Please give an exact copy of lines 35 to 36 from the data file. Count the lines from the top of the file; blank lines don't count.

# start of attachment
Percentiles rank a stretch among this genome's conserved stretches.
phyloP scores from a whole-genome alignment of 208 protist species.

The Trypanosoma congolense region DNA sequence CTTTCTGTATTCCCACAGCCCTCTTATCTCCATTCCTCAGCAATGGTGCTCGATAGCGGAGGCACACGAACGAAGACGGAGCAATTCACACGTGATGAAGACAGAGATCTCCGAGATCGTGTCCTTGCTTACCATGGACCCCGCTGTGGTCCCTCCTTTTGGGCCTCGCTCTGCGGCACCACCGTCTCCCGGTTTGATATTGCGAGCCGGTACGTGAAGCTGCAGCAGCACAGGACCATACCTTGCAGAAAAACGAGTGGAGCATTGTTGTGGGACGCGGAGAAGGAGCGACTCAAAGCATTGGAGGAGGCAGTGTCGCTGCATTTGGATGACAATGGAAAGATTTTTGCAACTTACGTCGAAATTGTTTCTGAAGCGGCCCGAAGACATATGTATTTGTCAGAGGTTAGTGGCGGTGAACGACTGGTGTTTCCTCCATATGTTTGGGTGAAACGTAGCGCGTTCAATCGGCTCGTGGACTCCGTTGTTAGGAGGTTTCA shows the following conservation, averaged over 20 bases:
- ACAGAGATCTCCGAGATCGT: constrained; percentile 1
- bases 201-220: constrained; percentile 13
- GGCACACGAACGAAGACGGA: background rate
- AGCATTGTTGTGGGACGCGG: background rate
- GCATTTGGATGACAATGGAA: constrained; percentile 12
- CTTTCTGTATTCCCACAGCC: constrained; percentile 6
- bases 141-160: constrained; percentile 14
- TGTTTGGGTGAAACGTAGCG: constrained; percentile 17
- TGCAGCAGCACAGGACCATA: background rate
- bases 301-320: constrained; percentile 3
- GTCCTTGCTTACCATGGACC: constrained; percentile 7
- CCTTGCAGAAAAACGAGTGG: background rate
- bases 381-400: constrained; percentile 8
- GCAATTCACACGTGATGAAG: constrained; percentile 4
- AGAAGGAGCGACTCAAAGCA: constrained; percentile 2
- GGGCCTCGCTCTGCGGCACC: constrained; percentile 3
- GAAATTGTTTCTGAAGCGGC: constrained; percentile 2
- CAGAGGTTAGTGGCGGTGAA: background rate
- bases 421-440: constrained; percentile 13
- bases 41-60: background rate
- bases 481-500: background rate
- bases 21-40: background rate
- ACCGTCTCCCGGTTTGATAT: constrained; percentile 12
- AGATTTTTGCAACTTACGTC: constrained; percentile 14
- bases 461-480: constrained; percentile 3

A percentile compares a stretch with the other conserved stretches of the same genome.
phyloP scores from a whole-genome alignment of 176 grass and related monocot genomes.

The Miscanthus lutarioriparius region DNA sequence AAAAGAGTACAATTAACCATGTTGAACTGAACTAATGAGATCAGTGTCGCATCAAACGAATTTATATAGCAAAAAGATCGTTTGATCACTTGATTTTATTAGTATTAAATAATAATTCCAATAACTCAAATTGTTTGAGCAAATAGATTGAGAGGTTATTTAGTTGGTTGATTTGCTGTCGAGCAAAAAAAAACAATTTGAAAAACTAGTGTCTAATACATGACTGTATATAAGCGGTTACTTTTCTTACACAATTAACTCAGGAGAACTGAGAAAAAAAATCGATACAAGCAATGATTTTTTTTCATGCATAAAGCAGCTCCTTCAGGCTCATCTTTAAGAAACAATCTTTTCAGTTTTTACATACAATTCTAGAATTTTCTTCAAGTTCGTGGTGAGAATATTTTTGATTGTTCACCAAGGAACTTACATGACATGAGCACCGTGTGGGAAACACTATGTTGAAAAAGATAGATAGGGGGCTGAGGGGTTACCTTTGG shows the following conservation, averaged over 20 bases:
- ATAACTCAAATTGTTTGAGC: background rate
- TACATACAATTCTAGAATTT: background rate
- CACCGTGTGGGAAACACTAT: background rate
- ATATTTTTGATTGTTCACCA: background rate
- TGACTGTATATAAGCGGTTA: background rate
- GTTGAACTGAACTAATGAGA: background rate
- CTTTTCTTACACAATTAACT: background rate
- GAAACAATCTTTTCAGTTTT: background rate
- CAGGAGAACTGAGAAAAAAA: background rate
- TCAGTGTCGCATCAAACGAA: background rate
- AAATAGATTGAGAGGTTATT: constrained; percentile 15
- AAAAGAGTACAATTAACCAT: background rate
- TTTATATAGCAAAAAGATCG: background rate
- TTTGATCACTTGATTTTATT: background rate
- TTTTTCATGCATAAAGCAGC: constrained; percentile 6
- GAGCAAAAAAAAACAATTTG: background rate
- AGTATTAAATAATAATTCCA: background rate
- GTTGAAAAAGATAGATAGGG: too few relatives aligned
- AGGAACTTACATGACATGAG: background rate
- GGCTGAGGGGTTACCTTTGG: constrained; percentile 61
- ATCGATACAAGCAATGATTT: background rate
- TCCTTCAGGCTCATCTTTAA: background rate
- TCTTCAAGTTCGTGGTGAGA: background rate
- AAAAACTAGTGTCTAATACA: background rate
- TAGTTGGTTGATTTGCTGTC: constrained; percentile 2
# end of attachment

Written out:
- ATATTTTTGATTGTTCACCA: background rate
- TGACTGTATATAAGCGGTTA: background rate